The premium economy cabin, which is on the rather small side, features just 24 Recaro seats, which are spread across a 2-4-2 configuration.

Each of the seats features 38 inches of pitch and nearly 19 inches of width.

The premium economy product on the A350 is entirely new for Air France. The seats are lighter than any predecessors, which means less weight and therefore less fuel burn.

With a completely new product also comes additional recline. Each of the 24 seats in the cabin features a full legrest, which is complemented by a footrest. Additionally, the seat itself reclines 124 degrees, which, when testing, felt incredibly generous.

Upon trying the seat, each of the three aspects put together meant an incredibly comfortable journey. The recline is very generous, but coupled with a legrest and footrest at each seat, you’ll get a comfortable experience on long-haul flights.

Each of the seats also features an 13.3-inch inflight entertainment screen. The screen can be operated by both touchscreen and remote control, which also has a touch scroll functionality. The screen can be tilted in order to accommodate when the passenger seated in front is reclined.

In addition, each of the seats in premium economy have plenty of power supply opportunities. Each seat has its own universal power port in addition to two USB ports. One USB port is located on the IFE screen, while the other is built into a small cubby alongside the hip of the passenger.

Like in the business-class cabin, Air France opted to not go with individual air vents for passengers.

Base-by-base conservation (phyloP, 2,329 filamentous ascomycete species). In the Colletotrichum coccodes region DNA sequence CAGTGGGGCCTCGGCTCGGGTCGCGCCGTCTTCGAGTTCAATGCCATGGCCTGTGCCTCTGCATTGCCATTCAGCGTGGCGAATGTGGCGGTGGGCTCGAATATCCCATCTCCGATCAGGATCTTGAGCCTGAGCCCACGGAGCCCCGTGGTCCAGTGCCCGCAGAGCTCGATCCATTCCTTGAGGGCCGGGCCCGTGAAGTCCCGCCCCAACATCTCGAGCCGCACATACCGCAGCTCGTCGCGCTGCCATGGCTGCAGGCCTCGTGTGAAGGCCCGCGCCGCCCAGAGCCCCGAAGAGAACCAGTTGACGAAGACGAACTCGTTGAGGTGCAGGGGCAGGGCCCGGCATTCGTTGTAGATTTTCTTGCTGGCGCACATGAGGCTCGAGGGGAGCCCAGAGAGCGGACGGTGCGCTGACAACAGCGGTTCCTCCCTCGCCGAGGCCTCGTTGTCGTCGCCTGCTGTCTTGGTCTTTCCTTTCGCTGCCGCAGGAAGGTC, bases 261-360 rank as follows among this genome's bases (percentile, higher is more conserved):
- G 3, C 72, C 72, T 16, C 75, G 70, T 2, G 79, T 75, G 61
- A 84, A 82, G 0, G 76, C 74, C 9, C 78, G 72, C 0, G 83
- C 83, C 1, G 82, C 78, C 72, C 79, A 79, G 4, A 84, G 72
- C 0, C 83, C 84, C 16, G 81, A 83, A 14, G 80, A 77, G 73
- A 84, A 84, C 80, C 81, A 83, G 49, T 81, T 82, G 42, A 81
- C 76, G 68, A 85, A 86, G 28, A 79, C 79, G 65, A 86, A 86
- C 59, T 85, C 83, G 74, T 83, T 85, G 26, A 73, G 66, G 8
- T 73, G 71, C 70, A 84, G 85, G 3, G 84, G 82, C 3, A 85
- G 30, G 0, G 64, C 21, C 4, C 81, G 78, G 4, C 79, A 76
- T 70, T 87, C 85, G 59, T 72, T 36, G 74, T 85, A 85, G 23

Farther back in the aircraft, you’ll find the economy cabin, which is made up of 266 Safran seats, arranged in a 3-3-3 configuration.

Each of the seats in the economy cabin feature a generous 31 inches of pitch.

The seats each have their own 11.6-inch inflight entertainment screen, which is touchscreen controlled.

Unfortunately, Air France opted not to give passengers seated in economy the option of a full power outlet. However, each passenger has the option of recharging their devices via a USB connection built into the inflight entertainment system.

Across all three cabins, passengers will have access to two live camera views — a tailcam and a front-facing camera.

Overall, Air France’s A350 cabin will surely be a comfortable way to fly. In business, passengers can look forward to aisle access and a bright, airy cabin. However, the lack of a suite door could prove to be less-than-ideal for passengers looking for supreme privacy. The premium economy cabin is surely comfortable, with each seat offering plenty of recline.

Beginning Oct. 7, Air France’s A350 will begin flying its route from Paris Charles de Gaulle (CDG) to Abidjan, Ivory Coast (ABJ), via Bamako, Mali (BKO), for crew familiarization. For the winter season, beginning Oct. 27, Air France will fly the A350 from Paris Charles de Gaulle to Toronto (YYZ). Then, as Air France gets its third of the A350s, it’ll begin flying to Cairo (CAI), Seoul (ICN), Mumbai (BOM) and eventually Bangkok (BKK) in Summer 2020.

Photos by Emily McNutt/The Points Guy.